If you're on a tripod shooting iron and stone as I've done here — or night photography on a tripod — obviously use ISO 100 or 50 as with every camera, never 400 or above, simply because lower ISOs yield cleaner, sharper pictures — if you're going to look at them this close.
Click any for the same camera-original © files as above to explore on your computer (mobile devices rarely show the full resolution files properly):
Auto ISO works perfectly, with the one exception that it doesn't shift as you use Program shift.
Auto ISO is perfect in all modes including Program, but if you shift the Program settings (just turn either dial for different combinations of shutter and aperture), the automatically selected ISO doesn't update if needed to keep the shutter speed from falling below the desired slowest speed — or won't decrease an elevated ISO if you shift to a larger aperture.
Therefore if you shift the program in dark conditions you may have to stop everything and change ISO manually.
It sets and does whatever I need it to — except shift the ISO as you shift the Program. The best way around this flaw is to revert to S or A modes if you need to change the selected aperture or shutter speeds in dim light.
Otherwise, it's completely flexible as I explain at its section under Specifications.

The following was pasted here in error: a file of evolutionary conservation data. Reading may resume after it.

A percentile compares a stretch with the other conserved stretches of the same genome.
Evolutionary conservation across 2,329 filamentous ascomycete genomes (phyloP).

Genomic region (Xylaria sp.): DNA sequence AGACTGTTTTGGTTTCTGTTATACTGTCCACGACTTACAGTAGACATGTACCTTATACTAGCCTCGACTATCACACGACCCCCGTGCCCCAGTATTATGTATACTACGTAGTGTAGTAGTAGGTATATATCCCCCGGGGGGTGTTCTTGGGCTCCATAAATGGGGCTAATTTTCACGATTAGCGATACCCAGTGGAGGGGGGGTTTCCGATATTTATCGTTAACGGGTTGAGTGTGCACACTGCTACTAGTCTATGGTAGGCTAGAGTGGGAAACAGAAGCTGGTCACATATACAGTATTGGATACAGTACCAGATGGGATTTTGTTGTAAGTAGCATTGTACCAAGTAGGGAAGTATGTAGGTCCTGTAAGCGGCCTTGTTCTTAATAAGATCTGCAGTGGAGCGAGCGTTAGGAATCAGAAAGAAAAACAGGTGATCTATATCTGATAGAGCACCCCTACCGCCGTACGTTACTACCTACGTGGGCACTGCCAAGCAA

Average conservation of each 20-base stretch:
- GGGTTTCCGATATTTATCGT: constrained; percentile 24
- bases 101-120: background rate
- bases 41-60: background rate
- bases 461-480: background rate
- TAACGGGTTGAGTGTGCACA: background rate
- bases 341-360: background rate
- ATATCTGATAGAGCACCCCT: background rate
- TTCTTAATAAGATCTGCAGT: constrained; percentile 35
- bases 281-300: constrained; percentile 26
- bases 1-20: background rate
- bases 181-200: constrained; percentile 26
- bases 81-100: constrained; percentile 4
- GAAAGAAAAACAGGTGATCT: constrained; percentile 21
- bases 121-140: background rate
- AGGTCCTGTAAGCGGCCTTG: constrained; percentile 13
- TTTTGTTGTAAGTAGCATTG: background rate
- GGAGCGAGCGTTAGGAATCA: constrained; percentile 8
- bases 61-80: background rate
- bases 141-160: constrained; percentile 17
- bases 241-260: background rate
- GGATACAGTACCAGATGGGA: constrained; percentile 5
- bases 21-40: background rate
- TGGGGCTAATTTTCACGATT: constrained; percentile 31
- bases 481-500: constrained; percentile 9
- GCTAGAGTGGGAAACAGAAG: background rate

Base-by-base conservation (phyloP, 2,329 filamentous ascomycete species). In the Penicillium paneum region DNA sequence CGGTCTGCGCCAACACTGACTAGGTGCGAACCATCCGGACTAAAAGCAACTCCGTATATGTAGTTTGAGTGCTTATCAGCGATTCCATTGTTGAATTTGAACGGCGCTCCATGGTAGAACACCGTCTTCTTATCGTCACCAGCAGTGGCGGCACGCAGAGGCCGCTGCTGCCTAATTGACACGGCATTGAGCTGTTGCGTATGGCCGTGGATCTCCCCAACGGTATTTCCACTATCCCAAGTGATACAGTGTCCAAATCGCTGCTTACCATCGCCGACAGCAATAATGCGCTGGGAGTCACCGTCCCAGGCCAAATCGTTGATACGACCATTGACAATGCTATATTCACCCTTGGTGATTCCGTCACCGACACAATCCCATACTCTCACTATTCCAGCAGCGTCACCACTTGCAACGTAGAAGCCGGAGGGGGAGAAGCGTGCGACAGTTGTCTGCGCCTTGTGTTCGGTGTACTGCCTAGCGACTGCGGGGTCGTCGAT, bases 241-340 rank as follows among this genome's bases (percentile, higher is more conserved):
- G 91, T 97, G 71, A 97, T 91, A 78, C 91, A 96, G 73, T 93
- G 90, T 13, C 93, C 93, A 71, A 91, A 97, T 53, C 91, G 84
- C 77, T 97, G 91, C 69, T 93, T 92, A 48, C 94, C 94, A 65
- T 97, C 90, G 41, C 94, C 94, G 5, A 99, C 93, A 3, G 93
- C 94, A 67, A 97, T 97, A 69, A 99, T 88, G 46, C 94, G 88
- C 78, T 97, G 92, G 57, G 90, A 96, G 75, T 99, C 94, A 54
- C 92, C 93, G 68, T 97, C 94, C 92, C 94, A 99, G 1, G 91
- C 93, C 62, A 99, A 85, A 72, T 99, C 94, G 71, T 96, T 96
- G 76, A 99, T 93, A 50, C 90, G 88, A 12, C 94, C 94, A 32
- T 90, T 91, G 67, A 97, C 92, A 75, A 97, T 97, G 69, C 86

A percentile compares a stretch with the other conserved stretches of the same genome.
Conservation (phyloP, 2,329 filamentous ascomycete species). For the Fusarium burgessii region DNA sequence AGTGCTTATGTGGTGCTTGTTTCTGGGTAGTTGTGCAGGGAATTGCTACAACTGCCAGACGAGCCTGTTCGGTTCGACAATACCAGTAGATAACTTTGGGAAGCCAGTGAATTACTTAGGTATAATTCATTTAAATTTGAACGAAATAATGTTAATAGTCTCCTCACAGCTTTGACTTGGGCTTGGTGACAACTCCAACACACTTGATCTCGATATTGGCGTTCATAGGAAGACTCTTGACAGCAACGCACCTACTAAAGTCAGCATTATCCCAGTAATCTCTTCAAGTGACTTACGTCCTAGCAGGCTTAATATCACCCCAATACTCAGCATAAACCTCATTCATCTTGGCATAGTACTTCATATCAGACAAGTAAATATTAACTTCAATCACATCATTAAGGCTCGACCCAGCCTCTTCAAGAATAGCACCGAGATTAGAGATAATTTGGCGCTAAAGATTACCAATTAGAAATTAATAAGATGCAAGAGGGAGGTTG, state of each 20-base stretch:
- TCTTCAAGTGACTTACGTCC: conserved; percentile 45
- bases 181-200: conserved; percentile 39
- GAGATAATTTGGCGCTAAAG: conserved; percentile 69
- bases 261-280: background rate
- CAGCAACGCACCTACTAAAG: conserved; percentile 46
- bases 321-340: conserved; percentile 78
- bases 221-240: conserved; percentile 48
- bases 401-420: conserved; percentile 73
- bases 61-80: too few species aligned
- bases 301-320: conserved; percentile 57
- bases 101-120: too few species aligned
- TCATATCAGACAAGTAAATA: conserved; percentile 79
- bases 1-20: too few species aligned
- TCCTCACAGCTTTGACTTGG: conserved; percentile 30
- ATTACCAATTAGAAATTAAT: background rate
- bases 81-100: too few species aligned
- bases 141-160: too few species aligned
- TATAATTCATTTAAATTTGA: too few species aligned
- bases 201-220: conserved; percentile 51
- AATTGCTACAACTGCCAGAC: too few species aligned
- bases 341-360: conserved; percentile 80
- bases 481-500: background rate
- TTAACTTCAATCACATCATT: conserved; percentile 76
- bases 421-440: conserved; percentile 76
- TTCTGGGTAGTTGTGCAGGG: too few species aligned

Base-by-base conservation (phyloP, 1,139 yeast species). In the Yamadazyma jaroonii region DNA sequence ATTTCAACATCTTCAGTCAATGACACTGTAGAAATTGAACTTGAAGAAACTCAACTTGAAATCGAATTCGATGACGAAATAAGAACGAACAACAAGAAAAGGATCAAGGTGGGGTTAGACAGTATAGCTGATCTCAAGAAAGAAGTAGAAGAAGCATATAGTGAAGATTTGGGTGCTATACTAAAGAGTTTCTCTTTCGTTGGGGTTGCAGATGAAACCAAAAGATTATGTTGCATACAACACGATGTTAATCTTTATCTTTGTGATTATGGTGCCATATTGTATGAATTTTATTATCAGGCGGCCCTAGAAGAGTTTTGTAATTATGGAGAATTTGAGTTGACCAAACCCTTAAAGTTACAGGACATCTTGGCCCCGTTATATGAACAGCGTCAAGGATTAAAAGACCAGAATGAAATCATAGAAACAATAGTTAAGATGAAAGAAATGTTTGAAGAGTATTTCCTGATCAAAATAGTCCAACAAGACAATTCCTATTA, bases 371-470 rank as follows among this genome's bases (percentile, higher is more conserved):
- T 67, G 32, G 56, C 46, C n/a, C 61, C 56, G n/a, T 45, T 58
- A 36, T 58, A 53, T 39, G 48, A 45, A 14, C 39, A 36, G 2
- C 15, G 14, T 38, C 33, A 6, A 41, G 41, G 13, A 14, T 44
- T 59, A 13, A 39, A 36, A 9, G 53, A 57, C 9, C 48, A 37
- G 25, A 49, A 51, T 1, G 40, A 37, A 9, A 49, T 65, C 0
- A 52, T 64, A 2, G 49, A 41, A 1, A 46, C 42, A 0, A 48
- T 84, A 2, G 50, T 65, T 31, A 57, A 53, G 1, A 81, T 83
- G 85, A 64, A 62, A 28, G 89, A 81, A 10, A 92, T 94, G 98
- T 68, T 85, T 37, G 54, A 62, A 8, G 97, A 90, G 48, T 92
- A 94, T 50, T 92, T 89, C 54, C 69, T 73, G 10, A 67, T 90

Auto White Balance is wonderful. Colors look great in every light. The snap above is in hideous gray overcast, and the colors are beaming.
This is much better than in previous years; I can shoot in shade or indoors or under mixed light and it all looks as it should, which is no easy task for a camera.
Ever since I got my first camera with a self-cleaning sensor about 10 years ago, I've never seen any dirt on any of my Nikons or Canons.
After about ten days of shooting, I now have some dirt on my A9 sensor, and manually activating the cleaner (MENU > Suitcase > page 2/7 > Cleaning Mode > Enter) didn't change anything.
I don't know if this is a design defect, or just dumb luck.
Image Stabilization is great.
I have no problem shooting my old manual-focus lenses at slow speeds, as shown at Sample Images.
The A9 has internal sensor-shift stabilization.
Most cameras with a silent mode operate only partially in these special modes.
In the A9, the silent mode is its usual mode once you've set it (MENU > Camera 2 > page 4/9 > Shutter Type); it's the only mode that gives us 20 FPS.
You can do everything in the silent mode, except use flash, shoot at slower than 1/8 in any of the Continuous shutter modes or shoot above ISO 25,600, and the finder updates at "only" 60 FPS and not 120 FPS.